Feeds and feeding of salmonids
Much of our present knowledge of fish nutrition and feed technology is based on work carried out on salmonids.
Although there are many gaps in the basic information, a sizeable fish feed manufacturing industry has developed as a result of this work and there is an expanding demand for feed in trout and salmon farming, especially in Europe and North America. Manufacturers do make separate feeds for salmon and trout, but experience seems to suggest that they are interchangeable, although salmon diets normally contain a higher percentage of animal protein.
Large-scale farming of trout started in Denmark with the use of trash or industrial fish that was available at low prices as feed. It continues to be used for both trout and salmon farming in Scandinavian countries, even though there is now a greater use of processed commercial feeds. The whole fish or waste left after filleting in processing industries and fish silage are also used. Other fresh feeds, like slaughter-house offals, have been used as feed in small-scale farming in other parts of the world, but such material is not available in sufficient quantities to sustain any large operations.
Species of white (non-oily) fish are preferred as salmonid feed, because fish with a high fat content are more difficult to store and the fat soon becomes rancid. Wet diets prepared with white fish have a low fat and high protein content (approximately 5 per cent fat and over 80 per cent protein, dry weight). It may therefore be necessary to add extra fat to the mixture, so that part of the energy requirements of the fish can be met and more of the proteins become available for growth. When species with somewhat higher fat contents are used, it is not necessary to add extra fat. The most common industrial fish used for salmon and trout feeding in Norway is the capelin (Mallotus villosus). Other fatty fish used are sprats(Clupea) and sand eels (Ammodytes). Fish of the herring family are not used because of the presence of thiaminase which destroys vitamin B1. It is necessary to add thiamin to the diet if the fish are fed with raw herring or a diet containing herring meal.
Although some farmers in Norway feed the fish with whole capelin, the general practice is to mince the fish with a binder to improve the consistency and add vitamin and mineral mixes to ensure that there is no deficiency in the essential trace elements. The protein content of whole fish is generally around 17–18 per cent of the wet weight. The commercially available binding meals, which are mostly carbohydrate, contain 10 per cent or less protein and about 3 per cent fat. Meals containing 35–40 per cent protein are also available commercially for adding to fresh food diets, which contain about 50 per cent animal protein and about 7–10 per cent fat. Some formulations may contain the necessary vitamins and minerals, in which case 5–10 per cent of this meal is added; if not, only about 1 per cent is added to keep the food together and reduce wastage. Shrimp waste is often added to give a distinctive pink colour to the flesh of salmon and trout at the rate of 10 per cent of the diet, which gives a concentration of about 5–6ppm of the pigment astaxanthin in the prepared feed.
Special wet feed dispensers are available, but it is more common to feed cage fish with wet feed by hand (fig. 17.11). If mechanical dispensers are used, the feed should have a smoother consistency, suitable for extrusion through a die. Most farmers feed their fish as often as possible, as they believe that frequent feeding with small quantities, rather than occasional feeding of large quantities, gives better growth rates. However, feeding once or twice a day has been found to be equally satisfactory. Feed dispensers used for wet feeds have been described. A type of feeder especially suited for salmon and trout grown in tanks consists of a canister containing the food mixture travelling on a track over the fish tanks. As it passes over each tank, a piston expels a measured amount from a nozzle. Mobile dispensers have been made from modified slurry tankers from which feed is forced out in a jet by compressed air. Wet feed is also sometimes pumped along pipelines directly to the race-ways or cages in large farm units. Very good wet feed mixtures give conversion ratios of up to 5:1, but poorer qualities give only about 8:1.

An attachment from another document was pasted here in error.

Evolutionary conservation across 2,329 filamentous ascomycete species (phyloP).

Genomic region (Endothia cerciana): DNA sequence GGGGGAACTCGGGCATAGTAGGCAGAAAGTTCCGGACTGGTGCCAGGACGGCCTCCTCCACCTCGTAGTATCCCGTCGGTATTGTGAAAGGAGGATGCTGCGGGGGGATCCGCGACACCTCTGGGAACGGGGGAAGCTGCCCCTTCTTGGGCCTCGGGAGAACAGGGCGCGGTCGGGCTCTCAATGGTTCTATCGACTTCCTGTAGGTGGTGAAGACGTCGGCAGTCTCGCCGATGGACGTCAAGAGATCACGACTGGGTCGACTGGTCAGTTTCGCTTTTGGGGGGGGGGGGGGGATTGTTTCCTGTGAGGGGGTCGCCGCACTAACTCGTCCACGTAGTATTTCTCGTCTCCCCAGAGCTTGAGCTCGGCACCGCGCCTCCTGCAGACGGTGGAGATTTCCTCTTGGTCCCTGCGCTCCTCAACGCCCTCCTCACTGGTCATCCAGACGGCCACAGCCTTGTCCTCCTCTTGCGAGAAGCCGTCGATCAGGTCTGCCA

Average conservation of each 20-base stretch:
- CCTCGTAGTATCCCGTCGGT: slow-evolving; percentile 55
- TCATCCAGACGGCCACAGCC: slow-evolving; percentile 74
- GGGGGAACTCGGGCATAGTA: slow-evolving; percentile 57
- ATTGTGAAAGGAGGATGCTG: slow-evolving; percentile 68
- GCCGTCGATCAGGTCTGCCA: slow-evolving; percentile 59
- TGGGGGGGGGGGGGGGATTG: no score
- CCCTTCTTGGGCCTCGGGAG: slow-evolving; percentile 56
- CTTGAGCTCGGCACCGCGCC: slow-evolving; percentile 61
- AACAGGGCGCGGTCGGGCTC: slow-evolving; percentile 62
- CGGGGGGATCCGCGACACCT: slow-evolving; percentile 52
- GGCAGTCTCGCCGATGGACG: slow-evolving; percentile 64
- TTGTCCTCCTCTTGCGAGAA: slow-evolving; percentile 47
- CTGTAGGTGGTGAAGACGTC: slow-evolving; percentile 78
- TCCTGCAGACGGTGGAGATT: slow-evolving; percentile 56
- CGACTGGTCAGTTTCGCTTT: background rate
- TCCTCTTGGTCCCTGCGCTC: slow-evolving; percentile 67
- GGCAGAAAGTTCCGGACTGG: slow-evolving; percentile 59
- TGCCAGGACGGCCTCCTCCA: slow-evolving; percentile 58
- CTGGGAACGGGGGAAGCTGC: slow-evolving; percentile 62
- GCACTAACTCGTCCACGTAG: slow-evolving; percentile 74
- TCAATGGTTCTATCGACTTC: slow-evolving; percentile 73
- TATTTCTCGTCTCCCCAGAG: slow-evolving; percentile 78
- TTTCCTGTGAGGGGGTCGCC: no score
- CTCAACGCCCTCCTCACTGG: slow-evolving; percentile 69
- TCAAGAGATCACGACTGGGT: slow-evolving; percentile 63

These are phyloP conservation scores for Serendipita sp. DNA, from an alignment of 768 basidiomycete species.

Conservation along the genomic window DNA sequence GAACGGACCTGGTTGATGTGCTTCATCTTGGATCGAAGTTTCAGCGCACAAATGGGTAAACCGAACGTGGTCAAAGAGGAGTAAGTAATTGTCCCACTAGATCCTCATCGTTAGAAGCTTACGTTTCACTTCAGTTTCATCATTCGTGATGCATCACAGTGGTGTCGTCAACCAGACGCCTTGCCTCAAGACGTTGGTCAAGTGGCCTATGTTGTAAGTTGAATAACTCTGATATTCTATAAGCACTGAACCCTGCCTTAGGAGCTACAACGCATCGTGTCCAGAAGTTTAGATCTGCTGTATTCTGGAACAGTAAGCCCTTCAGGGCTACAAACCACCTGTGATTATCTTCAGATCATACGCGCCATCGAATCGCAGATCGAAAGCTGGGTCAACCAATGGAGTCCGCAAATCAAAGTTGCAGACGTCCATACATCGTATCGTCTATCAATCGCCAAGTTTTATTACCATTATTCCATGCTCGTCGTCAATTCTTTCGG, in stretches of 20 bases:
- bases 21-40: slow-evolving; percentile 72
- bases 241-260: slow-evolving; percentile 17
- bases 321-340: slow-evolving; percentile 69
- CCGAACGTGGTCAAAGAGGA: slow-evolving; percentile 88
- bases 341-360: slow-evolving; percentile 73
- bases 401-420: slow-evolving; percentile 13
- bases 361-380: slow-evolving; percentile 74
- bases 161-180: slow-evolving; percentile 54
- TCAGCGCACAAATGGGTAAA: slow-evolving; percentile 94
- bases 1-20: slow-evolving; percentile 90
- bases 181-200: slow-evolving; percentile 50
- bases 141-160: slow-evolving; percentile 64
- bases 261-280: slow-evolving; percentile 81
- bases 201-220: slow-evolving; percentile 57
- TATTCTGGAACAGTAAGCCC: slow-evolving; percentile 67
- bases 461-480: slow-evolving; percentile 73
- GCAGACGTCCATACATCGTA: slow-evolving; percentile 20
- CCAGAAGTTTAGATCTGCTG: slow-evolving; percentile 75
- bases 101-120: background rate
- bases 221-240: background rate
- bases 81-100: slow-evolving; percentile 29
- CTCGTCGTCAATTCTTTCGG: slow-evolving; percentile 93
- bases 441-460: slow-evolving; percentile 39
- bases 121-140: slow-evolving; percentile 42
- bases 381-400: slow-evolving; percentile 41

Attempts have been made to reduce the percentage of animal protein in salmonid diet. Soybean meal now forms 10–30 per cent of commercial diets, but the quantity of fish meal is not reduced to less than 20 per cent. A choice of pigmented or unpigmented feed is commercially available in larger pellet sizes. Around 40–60ppm of the artificial carotenoid canthaxanthin or astaxanthin is added to dry feed to give a darker red colour to salmonid flesh.
Pigmented feed is given for only three to six months, depending on temperature, before the fish are harvested for slaughter. Many salmonid farmers prefer to feed their fish with moist pellets that contain 20–50 per cent moisture, as against 12 per cent moisture of dry pellets.
Salmon are usually fed high-energy feeds with high lipid content so the farmers can achieve a better feed conversion, but this ends in high adiposity in fishes, as is also shown in cod. Two groups of juvenile salmon whose body-fat contents were manipulated by feeding diets with differing fat contents – one having high fat content (9.4%) in the body and the other having low fat content (5.6%) – were fed simultaneously with lean (low-fat) and fatty (high-fat) content diets over a period of time. Though both groups preferred to feed on lean diet, the lean fish ate more and in course of time the fat content in the groups converged, approximating the same average body fat content, which suggests that there is a lipostatic regulation of feeding in juvenile salmon, as is also suspected in other fishes (Johansen et al., 2002).